Interdisciplinary PhD in Molecular Biosciences

Dr. Mohamed (Moh) Salem - Research Interests

Omics approaches to study/enhance muscle growth in fish

I am interested in studying the complex interactions between various components of the muscle as a biological system, and how these interactions work under various biological and environmental conditions to give rise to variations in phenotypes. I am particularly interested in exploring the causative connections between genotypic and phenotypic variation in muscle under degenerative/regenerative conditions. I use various genome-wide omics approaches including; transcriptomics, post-transcriptomics, genomics and proteomics, to obtain, integrate and analyze complex data from various experimental sources. I use the bioinformatics to simultaneously analyze complex biological networks and integrate rigorous data from high-throughput functional omics experiments. The ultimate goal of my research is to maximize the synthesis of high-quality muscle fibers. Control of protein turnover is one of my research objectives to make progress toward this goal.

In my recent research, I used state-of-the-art "omics" technologies to study "system biology" in the context of muscle growth and quality. The particular focus of this work was transcriptional/post-transcriptional networks that regulate muscle degradation. As a component of the comparative "omics" approach, I used rainbow trout as a model of lower vertebrates and ectothermic animals to compare to the well-studied muscle of mammalian species. My studies include functional genomics and biochemistry of protein turnover, especially the proteolytic enzyme systems; cathepsins, caspases, proteasome and calpains.

Omics approaches to enhance the aquaculture production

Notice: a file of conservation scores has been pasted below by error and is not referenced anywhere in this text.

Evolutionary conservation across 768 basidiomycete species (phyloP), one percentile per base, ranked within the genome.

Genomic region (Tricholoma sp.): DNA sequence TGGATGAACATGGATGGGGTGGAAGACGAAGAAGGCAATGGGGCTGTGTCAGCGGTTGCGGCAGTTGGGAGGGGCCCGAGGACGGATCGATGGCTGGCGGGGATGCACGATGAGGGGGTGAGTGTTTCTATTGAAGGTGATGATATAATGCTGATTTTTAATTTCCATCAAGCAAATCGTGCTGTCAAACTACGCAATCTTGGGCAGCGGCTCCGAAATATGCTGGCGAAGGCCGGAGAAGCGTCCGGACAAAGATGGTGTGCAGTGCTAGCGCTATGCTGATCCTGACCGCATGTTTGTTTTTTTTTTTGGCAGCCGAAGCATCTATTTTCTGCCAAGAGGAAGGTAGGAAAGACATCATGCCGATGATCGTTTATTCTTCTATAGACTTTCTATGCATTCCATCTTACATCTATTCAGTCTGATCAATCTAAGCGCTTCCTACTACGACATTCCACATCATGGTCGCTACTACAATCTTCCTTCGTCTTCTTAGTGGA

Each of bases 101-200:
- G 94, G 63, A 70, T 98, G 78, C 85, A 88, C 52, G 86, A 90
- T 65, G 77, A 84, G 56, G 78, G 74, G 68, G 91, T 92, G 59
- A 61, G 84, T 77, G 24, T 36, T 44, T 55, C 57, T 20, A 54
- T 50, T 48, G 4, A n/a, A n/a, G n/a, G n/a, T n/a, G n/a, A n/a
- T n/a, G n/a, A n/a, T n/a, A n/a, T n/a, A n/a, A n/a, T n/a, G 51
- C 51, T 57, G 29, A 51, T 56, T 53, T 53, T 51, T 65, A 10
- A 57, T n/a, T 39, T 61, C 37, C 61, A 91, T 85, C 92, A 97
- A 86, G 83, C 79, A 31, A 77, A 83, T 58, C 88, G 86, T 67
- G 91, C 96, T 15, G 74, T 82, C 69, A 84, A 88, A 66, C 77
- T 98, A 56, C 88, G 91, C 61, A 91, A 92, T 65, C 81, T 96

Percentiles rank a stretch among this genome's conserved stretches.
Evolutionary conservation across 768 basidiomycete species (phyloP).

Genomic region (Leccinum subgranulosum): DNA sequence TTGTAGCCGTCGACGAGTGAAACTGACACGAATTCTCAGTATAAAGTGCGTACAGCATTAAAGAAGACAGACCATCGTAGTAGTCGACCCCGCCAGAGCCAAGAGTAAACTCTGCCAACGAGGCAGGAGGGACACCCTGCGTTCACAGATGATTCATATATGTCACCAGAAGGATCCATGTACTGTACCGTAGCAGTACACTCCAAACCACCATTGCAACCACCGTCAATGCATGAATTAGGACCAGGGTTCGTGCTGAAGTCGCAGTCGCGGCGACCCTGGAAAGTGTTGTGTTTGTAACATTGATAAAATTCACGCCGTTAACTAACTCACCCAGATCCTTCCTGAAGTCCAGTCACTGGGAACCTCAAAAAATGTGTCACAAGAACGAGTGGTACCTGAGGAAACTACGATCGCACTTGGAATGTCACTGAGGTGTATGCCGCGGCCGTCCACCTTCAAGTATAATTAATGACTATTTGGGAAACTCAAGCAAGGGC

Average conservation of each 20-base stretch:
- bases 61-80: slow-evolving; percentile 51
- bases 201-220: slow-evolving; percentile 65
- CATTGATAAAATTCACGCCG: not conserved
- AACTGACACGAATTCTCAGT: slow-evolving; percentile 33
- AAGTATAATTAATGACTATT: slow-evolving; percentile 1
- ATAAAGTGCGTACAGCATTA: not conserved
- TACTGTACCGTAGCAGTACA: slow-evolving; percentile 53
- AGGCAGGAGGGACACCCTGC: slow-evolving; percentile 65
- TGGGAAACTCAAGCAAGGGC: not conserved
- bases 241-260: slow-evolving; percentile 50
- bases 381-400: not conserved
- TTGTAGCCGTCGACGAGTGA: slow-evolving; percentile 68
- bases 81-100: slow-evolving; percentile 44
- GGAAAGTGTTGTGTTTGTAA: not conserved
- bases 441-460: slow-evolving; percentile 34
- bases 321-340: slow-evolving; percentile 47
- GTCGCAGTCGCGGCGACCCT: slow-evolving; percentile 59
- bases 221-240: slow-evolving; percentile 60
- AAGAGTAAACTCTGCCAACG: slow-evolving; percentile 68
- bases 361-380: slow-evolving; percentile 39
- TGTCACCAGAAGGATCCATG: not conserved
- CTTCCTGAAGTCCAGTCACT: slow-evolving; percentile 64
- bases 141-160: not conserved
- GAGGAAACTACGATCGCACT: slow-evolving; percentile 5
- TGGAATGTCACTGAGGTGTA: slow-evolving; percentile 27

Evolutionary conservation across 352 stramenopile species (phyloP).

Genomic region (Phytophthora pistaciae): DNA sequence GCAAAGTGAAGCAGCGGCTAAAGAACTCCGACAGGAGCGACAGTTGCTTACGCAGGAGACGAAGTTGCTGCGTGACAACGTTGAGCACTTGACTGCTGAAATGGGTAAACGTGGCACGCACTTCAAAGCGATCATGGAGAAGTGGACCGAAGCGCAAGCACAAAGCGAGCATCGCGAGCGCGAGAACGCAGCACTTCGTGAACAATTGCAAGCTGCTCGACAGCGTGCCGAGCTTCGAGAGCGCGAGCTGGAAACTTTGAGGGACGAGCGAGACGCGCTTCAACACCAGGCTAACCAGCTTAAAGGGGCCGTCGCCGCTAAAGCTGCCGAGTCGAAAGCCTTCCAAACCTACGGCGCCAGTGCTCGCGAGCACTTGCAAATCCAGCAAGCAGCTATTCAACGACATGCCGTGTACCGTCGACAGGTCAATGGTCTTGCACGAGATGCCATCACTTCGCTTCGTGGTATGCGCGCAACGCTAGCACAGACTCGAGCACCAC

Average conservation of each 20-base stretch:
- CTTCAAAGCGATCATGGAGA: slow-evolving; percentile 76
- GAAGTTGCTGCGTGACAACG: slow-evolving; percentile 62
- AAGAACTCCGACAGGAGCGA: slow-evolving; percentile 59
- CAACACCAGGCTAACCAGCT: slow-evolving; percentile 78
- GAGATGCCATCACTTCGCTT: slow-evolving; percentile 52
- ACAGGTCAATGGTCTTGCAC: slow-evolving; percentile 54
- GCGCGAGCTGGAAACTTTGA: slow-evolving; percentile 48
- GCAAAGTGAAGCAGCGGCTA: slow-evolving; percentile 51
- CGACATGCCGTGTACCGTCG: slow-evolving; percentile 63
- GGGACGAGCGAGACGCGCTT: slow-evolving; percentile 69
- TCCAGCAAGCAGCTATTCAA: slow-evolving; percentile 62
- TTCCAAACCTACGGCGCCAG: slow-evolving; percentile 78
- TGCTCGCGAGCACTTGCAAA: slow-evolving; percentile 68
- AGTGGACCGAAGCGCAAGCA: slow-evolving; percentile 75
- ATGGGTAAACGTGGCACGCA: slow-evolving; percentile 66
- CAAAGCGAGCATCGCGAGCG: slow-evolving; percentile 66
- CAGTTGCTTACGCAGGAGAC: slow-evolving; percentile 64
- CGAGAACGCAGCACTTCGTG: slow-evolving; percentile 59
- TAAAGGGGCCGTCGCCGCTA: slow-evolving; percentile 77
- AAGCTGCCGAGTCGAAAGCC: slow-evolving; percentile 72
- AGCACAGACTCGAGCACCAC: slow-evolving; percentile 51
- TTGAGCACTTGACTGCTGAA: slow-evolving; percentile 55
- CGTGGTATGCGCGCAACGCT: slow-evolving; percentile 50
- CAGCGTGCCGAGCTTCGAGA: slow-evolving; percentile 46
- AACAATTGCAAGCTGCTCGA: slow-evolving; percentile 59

Biotechnology can be used to make or change agriculture products. Recently, biotechnologyapplications have expanded exponentially, in particular due to the modern tool of "Omics" technologies. One major constraint to increasing the production efficiency of the aquaculture industry is the lack of genetically improved strains of fish for aquaculture. In terrestrial farm animals there is no terrestrial farm production based on genetically unimproved and undomesticated populations, whereas, the majority of aquaculture production is based on genetically unimproved stocks. The benefits of selective breeding and domestication in aquaculture were only appreciated recently. There is only limited genetic information on traits that could enhance production efficiency and yield a better quality fish. Identification and characterization of the genetics and fish physiology affecting aquaculture production traits will facilitate the development of genetically improved strains and science-based recommendations to farmers and hatchery managers to increase aquaculture production efficiency. Aquaculture biotechnology can help in developing germplasm, and farm management guidelines for improved growth, stress tolerance, fillet quality, disease resistance and feed conversion efficiency as well as control of reproduction cycle and age at sexual maturation. I believe that bringing together people with diverse backgrounds through interdisciplinary collaboration is essential to make progress toward achieving and sustaining a competitive aquaculture industry. For more than ten years, I have been involved in successful interdisciplinary collaborations with scientists from national, international and private entities including the USDA.